Report: Humanity imperiled by global abuse of natural resources
Human activity has driven animals and plants into decline in every region of the world, putting our own well-being at risk by over-harvesting and polluting, a comprehensive species survey warned Friday.
Fish stocks may run out by 2048 and more than half of Africa's bird and mammal species lost by 2100 unless drastic measures are taken, according to four comprehensive reports released in Medellin.
Up to 90 percent of Asia-Pacific corals will suffer "severe degradation" by 2050, while in Europe and Central Asia, almost a third of known marine fish populations, and 42 percent of land animals and plants, are in decline.
"This alarming trend endangers economies, livelihoods, food security and the quality of life of people everywhere," warned the Intergovernmental Science-Policy Platform on Biodiversity and Ecosystem Services (IPBES).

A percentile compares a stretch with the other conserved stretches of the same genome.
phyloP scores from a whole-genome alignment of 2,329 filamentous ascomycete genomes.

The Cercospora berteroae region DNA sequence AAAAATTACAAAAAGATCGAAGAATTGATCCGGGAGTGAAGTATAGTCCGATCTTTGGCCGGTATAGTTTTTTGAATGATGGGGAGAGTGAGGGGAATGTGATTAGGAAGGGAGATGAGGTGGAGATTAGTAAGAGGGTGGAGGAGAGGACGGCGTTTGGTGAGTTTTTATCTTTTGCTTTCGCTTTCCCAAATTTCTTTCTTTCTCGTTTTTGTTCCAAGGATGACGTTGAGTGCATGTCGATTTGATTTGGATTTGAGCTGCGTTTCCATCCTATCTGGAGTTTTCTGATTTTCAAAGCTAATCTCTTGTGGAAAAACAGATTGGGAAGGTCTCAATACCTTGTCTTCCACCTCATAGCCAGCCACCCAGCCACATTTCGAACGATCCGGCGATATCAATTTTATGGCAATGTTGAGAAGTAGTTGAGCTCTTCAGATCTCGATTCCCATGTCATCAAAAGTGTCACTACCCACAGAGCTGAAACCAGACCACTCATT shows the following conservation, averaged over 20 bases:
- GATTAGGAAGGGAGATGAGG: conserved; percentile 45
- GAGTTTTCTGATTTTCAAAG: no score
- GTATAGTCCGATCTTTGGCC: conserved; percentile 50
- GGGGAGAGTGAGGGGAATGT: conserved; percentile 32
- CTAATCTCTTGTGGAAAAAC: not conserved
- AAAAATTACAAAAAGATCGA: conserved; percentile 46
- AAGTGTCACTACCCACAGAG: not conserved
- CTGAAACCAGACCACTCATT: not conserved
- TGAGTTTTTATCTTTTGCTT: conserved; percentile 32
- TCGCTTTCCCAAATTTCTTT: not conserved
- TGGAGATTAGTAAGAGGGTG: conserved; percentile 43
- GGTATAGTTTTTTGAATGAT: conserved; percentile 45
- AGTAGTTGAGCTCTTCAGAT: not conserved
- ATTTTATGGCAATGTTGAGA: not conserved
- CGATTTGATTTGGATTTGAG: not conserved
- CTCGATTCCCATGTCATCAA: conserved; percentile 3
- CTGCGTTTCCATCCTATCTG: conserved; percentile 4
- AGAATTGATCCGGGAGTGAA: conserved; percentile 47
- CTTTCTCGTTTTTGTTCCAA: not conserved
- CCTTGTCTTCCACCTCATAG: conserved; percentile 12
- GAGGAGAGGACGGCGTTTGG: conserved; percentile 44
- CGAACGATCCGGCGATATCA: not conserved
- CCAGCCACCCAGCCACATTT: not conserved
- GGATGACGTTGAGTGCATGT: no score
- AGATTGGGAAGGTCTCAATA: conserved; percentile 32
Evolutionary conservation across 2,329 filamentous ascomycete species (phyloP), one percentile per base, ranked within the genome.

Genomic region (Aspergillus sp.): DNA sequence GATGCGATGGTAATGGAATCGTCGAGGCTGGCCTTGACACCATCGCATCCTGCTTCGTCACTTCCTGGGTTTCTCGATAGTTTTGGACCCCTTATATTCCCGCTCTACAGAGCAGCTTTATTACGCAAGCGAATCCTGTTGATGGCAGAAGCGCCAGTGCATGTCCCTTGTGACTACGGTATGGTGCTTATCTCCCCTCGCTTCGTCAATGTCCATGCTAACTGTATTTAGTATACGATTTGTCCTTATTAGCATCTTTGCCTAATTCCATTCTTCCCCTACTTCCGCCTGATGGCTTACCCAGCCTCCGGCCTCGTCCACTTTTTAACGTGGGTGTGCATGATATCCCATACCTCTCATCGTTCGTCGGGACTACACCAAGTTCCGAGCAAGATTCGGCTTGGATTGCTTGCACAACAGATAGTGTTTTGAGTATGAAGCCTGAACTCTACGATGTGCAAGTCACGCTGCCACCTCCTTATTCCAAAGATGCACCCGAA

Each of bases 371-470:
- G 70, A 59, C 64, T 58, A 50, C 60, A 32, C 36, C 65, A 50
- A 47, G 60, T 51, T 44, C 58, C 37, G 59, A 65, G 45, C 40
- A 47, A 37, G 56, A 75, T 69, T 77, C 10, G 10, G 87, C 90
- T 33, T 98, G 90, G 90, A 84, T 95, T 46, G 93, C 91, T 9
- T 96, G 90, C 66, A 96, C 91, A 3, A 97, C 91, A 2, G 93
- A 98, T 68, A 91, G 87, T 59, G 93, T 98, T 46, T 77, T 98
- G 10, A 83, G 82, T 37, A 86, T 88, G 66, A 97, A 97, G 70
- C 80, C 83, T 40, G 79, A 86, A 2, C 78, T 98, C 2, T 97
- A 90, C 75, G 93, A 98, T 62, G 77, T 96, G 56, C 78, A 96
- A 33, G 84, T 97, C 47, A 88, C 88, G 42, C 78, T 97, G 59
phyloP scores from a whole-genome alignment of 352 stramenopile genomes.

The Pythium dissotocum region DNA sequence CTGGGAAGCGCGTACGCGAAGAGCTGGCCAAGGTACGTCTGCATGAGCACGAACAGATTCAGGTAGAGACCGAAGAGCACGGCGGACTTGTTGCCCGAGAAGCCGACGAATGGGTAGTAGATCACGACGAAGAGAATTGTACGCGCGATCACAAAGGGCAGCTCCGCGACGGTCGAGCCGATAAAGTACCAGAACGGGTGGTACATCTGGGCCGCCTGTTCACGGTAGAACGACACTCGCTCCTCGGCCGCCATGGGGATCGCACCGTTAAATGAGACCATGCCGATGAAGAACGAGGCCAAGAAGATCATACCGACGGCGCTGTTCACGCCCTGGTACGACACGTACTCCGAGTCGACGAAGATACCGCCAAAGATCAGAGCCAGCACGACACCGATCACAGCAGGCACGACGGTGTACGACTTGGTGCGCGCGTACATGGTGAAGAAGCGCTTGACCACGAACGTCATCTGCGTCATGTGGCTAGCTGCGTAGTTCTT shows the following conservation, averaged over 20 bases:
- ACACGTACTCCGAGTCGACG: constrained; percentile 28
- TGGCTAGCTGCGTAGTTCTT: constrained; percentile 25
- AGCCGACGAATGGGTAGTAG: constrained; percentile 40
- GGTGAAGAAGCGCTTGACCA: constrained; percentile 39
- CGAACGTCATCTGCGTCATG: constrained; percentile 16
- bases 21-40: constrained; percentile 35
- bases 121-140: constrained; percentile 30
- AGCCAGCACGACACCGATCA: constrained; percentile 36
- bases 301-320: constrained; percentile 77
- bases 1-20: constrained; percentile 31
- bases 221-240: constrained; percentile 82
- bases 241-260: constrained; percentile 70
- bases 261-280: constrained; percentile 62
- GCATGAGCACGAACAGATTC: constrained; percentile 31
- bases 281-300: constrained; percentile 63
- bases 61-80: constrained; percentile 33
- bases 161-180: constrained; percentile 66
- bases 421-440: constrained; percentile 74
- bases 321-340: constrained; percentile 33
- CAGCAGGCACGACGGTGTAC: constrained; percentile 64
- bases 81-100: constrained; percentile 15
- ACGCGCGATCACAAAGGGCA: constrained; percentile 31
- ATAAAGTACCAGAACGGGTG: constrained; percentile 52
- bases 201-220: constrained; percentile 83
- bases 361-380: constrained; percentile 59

Compiled by nearly 600 scientists over three years, the reports underline that nature provides humans with food, clean water, energy, and regulates Earth's climate -- just about everything we need to survive and thrive.
"We're undermining our own future well-being," IPBES chairman Robert Watson said of the findings.
"Biodiversity continues to be lost across all of the regions of the globe. We're losing species, we're degrading ecosystems... if we continue 'business as usual', we will continue to lose biodiversity at increasing rates."
The IPBES assessment divided the world into four: the Americas, Africa, Asia-Pacific, and Europe and Central Asia -- the whole planet except for the Antarctic and the open seas.
"This is what we've got to get across to policy makers: we have to look at climate change and biodiversity together," Watson said.
"Climate change affects biodiversity, changes in our natural vegetation affects climate change. And both of them, if we don't do this correctly, will undermine many of the United Nations Sustainable Development Goals: clean water for everyone, food security for people, energy security, human security, equity."